Talks of split overshadow duel for Labour leadership
The threat of a Labour split dominated an increasingly bitter battle for the leadership as Jeremy Corbyn branded talk of a breakaway parliamentary party "bizarre".
After reports dissenting MPs are preparing to elect their own leader and launch a legal challenge for the party's name and assets if Owen Smith fails to win the top job, Mr Corbyn insisted they would never be able to take the Labour name.
"We are getting into some fairly bizarre territory here where unnamed MPs, funded from unnamed sources, are apparently trying to challenge - via the Daily Telegraph, very interesting - the very existence of this party.
"I say to them: 'think on, and think again'. This party was founded by brave people, pioneers who achieved a great deal, and this party has a huge membership and under the Registration of Parties Act we are the Labour Party.
"There's no alternative, there's no other party, we are the Labour Party, and I'm very proud to be the leader of the Labour Party," Mr Corbyn said.
Mr Corbyn denied his leadership could trigger a split, saying: " Sorry, this is nonsense, whoever is saying my leadership is leading to a break-up of the party? Since I became leader membership has doubled, activity has increased."
Shadow chancellor John McDonnell urged Mr Smith to condemn " the minority of MPs supporting his campaign who are threatening to subvert the outcome of this election and cause enormous damage to the Labour Party".
Mr Smith, campaigning in the Corbybn stronghold of Liverpool, insisted he was fighting for the leadership in order to prevent a split as the party was now on the edge of a "precipice".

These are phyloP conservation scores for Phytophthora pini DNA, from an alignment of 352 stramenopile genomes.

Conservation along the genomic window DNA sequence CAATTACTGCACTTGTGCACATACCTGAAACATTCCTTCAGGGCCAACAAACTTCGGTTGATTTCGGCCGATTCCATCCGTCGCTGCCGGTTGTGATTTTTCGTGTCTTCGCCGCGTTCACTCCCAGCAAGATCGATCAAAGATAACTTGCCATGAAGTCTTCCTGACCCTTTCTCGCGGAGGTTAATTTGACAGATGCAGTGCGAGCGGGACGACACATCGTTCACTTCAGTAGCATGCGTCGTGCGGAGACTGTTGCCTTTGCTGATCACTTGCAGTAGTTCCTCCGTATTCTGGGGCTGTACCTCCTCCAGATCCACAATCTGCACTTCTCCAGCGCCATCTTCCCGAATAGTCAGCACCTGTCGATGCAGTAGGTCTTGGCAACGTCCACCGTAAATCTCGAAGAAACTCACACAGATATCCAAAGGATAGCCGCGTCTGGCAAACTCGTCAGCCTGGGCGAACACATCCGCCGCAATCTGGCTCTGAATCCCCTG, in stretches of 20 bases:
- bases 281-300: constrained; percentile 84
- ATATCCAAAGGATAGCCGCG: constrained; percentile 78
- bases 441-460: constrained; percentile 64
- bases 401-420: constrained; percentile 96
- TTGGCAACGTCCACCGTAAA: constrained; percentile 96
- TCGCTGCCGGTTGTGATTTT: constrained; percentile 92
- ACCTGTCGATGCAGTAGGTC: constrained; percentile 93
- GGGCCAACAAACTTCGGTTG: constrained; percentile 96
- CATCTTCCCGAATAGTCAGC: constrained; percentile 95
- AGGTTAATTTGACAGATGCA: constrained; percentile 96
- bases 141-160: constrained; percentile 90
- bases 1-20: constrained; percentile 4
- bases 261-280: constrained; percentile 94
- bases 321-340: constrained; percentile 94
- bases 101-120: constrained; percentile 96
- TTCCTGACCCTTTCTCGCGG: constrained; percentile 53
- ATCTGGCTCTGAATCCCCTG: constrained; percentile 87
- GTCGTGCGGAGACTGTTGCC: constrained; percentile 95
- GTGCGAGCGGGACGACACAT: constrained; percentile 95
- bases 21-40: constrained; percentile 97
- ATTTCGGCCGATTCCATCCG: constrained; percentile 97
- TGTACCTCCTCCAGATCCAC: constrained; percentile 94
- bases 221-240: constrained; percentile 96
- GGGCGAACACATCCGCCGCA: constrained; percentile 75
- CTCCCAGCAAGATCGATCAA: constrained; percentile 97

"It would be a total disaster for working people in this country if the Labour Party, the party that's been on their side for 100 years or more, were to split. Absolute disaster.
"I'm refusing even to contemplate that happening. I'm standing in order to unite the party and stop the split from occurring," he told ITV News.
Mr Smith told the BBC: "I do worry about there being a split. I say this very seriously, I think the Labour Party is standing on the edge of a precipice right now."
Mr Corbyn said he and the shadow chancellor engaged in a "Super Saturday" of grassroots campaigning across the country.
The outcome of the leadership election will be announced on September 24.
Former shadow attorney general Karl Turner accused Mr Corbyn of "bottling" the first proposed head-to-head hustings and TV debates with Mr Smith.
"He's good to speak to a crowd of people - well done Jeremy - but what people need to see in the Labour Party are hustings involving the two candidates.
"It needs to be a fair contest and members need to see the two candidates, and currently Jeremy is bottling it," he told The Observer.